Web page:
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Biomaterials. 2009 Oct;30(28):5019-30. doi: 10.1016/j.biomaterials.2009.05.064. Epub 2009 Jul 3.

Osteogenic and adipogenic differentiation of rat bone marrow cells on non-mulberry and mulberry silk gland fibroin 3D scaffolds.

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  • 1Department of Biotechnology, Indian Institute of Technology, Kharagpur 721 302, West Bengal, India.

Abstract

This study investigates the potential of 3D silk scaffolds fabricated using tropical tasar non-mulberry, Antheraea mylitta and mulberry, Bombyx mori silk gland fibroin proteins as substrate for osteogenic and adipogenic differentiation of rat bone marrow cells (BMCs). The scaffolds are mechanically robust and show homogenous pore distribution with high porosity and interconnected pore walls. Low immunogenicity of fabricated silk scaffolds as estimated through TNF alpha release indicates its potential as future biopolymeric graft material. Rat bone marrow cells cultured on scaffolds for 28 days under static conditions in osteogenic and adipogenic media respectively led to induction of differentiation. Proliferation and spreading of fibroblasts and bone marrow cells on silk scaffolds were observed to be dependent on scaffold porosity as revealed through confocal microscopic observations. Histological analysis shows osteogenic differentiation within silk scaffolds resulting in extensive mineralization in the form of deposited nodules as observed through intense Alizarin Red S staining. Similarly, adipogenesis was marked by the presence of lipid droplets within scaffolds on staining with Oil Red O. Real-time PCR studies reveal higher transcript levels for osteopontin (Spp1), osteocalcin (Bglap2) and osteonectin (Sparc) genes under osteogenic conditions. Similarly, upregulated adipogenic gene expression was observed within A. mylitta and B. mori scaffolds under adipogenic conditions for Peroxisome proliferator activated receptor gamma (PPARgamma2), lipoprotein lipase (LPL) and adipocyte binding protein (aP2) genes. The results suggest suitability of silk fibroin protein 3D scaffolds as natural biopolymer for potential bone and adipose tissue engineering applications.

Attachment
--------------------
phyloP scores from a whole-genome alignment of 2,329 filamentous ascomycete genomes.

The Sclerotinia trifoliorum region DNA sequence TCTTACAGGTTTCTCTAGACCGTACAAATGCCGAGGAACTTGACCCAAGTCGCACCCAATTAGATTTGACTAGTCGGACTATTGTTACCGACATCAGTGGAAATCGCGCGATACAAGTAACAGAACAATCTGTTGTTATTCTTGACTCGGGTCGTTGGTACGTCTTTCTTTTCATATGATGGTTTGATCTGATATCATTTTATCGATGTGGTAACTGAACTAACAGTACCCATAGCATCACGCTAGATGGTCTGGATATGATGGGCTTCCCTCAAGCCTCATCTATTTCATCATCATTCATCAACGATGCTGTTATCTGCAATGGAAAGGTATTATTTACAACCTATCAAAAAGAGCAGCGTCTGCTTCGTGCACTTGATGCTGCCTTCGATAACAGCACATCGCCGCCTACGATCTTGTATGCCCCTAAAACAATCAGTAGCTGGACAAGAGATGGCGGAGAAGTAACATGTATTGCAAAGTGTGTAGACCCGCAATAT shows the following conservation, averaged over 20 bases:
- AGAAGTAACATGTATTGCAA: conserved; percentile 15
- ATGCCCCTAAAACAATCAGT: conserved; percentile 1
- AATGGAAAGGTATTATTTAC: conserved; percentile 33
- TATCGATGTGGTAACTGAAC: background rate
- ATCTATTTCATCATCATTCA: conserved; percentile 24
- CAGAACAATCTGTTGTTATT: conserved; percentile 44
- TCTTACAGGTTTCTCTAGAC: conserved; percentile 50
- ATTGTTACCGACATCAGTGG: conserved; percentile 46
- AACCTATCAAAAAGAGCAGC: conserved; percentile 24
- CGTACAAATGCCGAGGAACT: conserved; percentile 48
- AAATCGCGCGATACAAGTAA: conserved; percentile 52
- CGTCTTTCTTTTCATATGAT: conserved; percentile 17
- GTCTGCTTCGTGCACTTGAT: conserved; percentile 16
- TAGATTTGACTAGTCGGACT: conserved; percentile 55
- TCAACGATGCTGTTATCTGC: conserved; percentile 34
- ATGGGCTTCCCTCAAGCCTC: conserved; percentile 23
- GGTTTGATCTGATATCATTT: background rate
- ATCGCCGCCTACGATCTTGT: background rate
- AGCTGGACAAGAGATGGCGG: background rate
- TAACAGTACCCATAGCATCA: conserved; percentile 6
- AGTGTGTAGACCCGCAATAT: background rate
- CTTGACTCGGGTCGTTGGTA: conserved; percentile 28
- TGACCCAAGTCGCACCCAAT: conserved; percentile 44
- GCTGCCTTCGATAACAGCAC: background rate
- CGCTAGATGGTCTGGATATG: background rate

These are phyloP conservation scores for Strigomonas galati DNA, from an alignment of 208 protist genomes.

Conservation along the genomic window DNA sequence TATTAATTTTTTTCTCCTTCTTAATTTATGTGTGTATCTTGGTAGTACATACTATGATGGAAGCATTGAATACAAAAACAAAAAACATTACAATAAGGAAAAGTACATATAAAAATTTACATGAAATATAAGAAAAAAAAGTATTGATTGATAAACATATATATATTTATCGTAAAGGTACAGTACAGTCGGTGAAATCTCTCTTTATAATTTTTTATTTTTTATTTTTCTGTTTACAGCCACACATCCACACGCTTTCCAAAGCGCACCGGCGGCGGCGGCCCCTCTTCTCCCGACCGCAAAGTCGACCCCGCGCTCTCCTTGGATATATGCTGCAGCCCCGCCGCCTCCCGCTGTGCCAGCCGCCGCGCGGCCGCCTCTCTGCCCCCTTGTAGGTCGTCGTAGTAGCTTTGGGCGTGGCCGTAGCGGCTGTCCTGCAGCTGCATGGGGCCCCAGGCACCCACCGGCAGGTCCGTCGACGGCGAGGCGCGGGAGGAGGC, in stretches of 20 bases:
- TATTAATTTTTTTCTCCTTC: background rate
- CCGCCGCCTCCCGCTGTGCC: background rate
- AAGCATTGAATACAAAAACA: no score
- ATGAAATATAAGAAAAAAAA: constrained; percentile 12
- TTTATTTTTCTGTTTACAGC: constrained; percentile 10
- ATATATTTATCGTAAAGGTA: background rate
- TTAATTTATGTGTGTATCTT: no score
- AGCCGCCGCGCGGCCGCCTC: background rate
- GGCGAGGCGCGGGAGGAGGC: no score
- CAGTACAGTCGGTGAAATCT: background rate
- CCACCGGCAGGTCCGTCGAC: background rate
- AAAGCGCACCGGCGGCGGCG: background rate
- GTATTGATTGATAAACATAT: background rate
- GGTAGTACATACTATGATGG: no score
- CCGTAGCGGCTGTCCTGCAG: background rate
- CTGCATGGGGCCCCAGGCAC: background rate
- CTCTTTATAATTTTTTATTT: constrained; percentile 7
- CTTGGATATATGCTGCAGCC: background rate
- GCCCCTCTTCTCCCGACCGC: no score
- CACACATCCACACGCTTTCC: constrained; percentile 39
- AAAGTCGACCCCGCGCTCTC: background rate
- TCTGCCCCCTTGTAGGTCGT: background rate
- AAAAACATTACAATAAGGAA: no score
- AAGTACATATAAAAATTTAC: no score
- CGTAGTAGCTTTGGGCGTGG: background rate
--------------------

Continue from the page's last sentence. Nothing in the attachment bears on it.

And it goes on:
PMID:
19577292
[PubMed - indexed for MEDLINE]
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